Even at the worst, there is always a way out,
a hidden secret that can turn failure into success
and despair into happiness.
No situation is so dark that there is not a ray of light.
~ Norman Vincent Peale ~
Oh, the inexpressible comfort of feeling safe with a person:
having neither to weigh thoughts nor measure words,
but pour them all out, as they are, chaff and grain together,
knowing that a faithful hand will take and sift them,
keep what is worth keeping,
and then, with the breath of kindness,
blow the rest away.
~ George Eliot, 1819 – 1880 ~
For those of you who haven’t already,
please read the following posts first to fully appreciate today’s post:
In Love Again at My Age?
What I’ve Learned From My New Love
Well, it’s finally happened. One of the 3 Pittsburgh Hays eaglets flew for the first time last week on National Bald Eagle Day. And what a glorious sight it was…
The eaglets, who are now almost the size of their parents, have been identified as 2 females and 1 male. There’s been a whole lot of wing flapping going on, and sometimes they actually flap enough to be lifted an inch or two above their nest. They have also been branching, or going further and further out on the limbs of their roosting tree.
And then, one of the eaglets flew. When I watched the video of its first flight, I just kept shouting, “It flew! It flew!” There was enough joy in my voice to almost match when my son took his first steps without falling.
Am I crazy? Maybe. Am I invested in the well-being of these eaglets that I’ve watched through incubation, hatching, feeding, branching and now fledging these past 3-plus months? Absolutely! My maternal instinct is at full throttle, and I’m their cheering section, worried mother, avian advocate and ardent supporter all rolled into one proud middle-aged package. This must be what being a grandparent is like, but without being able to hold the baby in your arms. So instead, I smother them with kisses (read: encouraging shouts) from afar.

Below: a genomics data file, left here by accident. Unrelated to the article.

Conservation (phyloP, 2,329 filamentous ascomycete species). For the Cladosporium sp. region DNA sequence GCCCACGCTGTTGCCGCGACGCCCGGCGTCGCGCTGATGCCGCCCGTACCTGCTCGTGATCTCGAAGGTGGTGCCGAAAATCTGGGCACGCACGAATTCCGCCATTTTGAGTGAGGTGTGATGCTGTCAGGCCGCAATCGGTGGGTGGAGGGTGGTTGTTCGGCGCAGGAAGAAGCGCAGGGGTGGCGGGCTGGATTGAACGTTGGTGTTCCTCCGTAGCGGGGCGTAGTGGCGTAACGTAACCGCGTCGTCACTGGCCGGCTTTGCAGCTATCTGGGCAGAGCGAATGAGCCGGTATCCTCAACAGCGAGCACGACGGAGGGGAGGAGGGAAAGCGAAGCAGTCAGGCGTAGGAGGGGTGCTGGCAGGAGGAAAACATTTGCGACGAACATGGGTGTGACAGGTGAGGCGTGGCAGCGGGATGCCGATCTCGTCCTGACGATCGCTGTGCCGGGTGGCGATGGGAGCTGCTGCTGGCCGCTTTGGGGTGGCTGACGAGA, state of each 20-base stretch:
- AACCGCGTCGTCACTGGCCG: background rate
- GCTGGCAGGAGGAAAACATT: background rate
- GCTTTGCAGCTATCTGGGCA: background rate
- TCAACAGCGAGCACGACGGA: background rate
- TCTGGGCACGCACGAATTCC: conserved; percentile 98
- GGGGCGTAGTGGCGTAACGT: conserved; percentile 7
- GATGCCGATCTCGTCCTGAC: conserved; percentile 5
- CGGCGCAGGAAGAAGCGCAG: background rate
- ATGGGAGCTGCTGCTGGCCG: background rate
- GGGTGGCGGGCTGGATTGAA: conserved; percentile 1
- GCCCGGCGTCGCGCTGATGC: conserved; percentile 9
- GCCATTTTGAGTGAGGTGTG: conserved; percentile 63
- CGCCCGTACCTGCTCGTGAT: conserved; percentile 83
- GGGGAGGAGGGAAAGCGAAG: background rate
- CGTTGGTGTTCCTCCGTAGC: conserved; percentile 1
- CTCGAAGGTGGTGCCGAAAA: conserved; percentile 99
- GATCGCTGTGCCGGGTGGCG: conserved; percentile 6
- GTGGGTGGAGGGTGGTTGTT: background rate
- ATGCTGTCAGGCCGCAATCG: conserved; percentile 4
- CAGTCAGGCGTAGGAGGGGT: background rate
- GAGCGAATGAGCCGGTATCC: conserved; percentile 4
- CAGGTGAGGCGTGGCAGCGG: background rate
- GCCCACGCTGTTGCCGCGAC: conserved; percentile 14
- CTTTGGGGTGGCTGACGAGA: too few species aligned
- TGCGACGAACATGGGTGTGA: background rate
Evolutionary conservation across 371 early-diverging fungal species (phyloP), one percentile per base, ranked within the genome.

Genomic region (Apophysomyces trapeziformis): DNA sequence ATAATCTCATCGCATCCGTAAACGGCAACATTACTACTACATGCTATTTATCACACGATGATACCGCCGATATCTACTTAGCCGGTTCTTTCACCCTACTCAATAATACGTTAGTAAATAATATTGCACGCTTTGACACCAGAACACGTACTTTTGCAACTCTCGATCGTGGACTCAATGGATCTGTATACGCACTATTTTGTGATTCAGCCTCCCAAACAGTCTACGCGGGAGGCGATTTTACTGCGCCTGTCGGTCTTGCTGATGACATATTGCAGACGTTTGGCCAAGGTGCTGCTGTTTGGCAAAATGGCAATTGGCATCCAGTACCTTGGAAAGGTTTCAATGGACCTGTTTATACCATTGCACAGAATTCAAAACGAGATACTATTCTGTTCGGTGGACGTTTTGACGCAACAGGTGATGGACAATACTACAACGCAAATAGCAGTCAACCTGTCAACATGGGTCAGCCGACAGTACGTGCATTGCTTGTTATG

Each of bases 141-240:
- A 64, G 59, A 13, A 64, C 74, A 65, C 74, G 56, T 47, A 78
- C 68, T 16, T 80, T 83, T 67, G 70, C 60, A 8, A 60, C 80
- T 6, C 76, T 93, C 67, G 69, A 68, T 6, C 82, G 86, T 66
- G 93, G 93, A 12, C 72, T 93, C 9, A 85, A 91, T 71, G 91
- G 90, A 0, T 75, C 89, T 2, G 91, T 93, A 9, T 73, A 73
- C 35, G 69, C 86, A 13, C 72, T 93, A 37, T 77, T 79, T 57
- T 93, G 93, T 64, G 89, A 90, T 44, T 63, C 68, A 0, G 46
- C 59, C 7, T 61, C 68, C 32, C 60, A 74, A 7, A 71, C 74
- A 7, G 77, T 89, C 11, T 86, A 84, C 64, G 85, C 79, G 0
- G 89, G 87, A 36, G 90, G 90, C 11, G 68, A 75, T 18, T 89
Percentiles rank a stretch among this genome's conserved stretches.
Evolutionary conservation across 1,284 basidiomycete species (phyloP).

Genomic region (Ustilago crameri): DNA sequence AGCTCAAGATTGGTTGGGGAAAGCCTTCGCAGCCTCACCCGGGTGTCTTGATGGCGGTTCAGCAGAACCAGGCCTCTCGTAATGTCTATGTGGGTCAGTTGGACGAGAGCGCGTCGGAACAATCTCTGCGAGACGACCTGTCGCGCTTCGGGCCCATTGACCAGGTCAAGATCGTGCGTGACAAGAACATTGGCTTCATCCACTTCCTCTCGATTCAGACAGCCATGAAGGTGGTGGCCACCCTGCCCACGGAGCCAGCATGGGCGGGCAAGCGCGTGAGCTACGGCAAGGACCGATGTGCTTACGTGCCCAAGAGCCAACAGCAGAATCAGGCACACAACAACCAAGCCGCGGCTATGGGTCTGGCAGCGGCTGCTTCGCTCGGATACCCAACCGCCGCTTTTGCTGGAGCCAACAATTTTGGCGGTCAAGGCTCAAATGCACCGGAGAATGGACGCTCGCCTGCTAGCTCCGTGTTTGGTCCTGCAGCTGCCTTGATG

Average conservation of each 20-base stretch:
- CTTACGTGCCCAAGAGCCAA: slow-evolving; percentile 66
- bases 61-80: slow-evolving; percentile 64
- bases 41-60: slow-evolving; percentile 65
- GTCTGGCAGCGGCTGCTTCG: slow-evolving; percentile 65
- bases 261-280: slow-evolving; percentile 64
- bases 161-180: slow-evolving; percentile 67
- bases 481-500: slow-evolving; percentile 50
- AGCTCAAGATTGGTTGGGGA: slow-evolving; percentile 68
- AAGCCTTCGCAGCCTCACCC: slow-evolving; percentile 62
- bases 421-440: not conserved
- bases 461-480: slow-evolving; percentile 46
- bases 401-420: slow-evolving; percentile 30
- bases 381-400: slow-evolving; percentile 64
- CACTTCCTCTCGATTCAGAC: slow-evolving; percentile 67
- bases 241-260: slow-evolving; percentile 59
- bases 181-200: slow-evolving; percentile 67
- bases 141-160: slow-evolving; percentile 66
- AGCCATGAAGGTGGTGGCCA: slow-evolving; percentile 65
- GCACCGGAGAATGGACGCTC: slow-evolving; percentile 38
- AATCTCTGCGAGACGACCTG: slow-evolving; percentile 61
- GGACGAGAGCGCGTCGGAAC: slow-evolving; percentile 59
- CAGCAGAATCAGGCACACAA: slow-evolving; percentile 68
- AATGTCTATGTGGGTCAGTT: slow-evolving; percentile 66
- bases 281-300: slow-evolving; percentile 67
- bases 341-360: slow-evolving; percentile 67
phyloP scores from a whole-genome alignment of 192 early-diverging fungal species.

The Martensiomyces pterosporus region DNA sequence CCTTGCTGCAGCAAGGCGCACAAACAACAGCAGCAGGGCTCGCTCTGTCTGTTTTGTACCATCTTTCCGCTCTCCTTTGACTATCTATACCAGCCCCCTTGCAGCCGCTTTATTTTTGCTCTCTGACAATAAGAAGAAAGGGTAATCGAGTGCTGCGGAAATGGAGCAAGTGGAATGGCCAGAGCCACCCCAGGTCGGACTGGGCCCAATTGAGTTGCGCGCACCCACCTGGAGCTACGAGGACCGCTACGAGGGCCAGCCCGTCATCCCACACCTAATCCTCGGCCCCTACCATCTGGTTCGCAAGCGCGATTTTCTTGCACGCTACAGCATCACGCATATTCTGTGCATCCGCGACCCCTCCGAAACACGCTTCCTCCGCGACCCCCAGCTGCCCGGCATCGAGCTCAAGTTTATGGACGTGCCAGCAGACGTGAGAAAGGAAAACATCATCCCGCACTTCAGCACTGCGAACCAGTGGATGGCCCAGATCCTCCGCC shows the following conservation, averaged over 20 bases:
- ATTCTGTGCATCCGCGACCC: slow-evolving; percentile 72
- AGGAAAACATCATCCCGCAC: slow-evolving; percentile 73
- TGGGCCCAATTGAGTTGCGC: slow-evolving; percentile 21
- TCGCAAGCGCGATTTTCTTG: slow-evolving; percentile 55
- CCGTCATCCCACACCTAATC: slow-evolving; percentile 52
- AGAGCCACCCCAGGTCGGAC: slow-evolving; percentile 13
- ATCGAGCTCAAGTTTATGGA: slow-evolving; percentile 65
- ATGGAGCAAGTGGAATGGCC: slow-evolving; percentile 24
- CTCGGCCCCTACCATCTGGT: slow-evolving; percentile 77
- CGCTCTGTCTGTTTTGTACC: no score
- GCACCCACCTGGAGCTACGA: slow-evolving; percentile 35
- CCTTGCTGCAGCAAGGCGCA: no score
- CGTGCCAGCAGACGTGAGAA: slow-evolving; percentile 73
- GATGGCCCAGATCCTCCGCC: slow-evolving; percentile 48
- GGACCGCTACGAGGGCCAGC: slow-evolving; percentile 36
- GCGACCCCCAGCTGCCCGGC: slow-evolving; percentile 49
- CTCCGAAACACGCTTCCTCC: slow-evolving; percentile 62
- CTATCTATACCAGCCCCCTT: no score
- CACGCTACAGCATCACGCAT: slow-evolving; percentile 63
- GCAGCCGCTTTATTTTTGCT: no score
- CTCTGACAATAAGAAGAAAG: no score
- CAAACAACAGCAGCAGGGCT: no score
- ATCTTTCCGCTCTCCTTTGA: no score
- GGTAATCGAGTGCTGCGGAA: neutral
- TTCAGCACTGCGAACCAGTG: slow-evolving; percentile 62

Soon, the brother and sister will take test their wings and fly for the first time. That will leave an empty nest. And for the second time in my life, I’ll get to experience just what the Empty Nest Syndrome is all about.
The first was with my son. Who knew the mother of an only child would experience a second one, this one filled with feathers and dead fish, bird poop and rodent remnants?
And you know what? This Empty Nest is just beautiful!
Let me introduce you to one of my favorite Jesuits – Rev. Gregory Boyle, S.J., founder of Homeboy Industries ( http://homeboyindustries.org ) and author of Tattoos on the Heart: The Power of Boundless Compassion (Free Press, 2010).
For 25 years, Fr. G (as he is respectfully called by the homies) has run Homeboy Industries, a gang-intervention program located in Los Angeles’ Boyle Heights neighborhood, otherwise known as the gang capital of the world. “Hope has an address.” Its mission is “to provide hope, training and support to formerly gang-involved and recently incarcerated men and women, allowing them to re-direct their lives and become contributing members of their community.”
To find joy in serving others. To love unconditionally. To acknowledge everyone as a human being with value. To learn the patience needed to walk in the darkness with someone sorely in need of being lifted out of despair, out of the darkness, into the light.
A Prayer of Saint Francis of Assisi
“Lord, make me an instrument of Your peace.
Where there is hatred, let me sow love.
Where there is injury, pardon,
Where there is doubt, faith,
Where there is despair, hope,
Where there is darkness, light, and
where there is sadness, joy.
O Divine Master, grant that I may not so much seek
to be consoled, as to console;
To be understood, as to understand;
To be loved, as to love;
For it is in giving that we receive –
It is in pardoning that we are pardoned;
And it is in dying that we are born to eternal life.”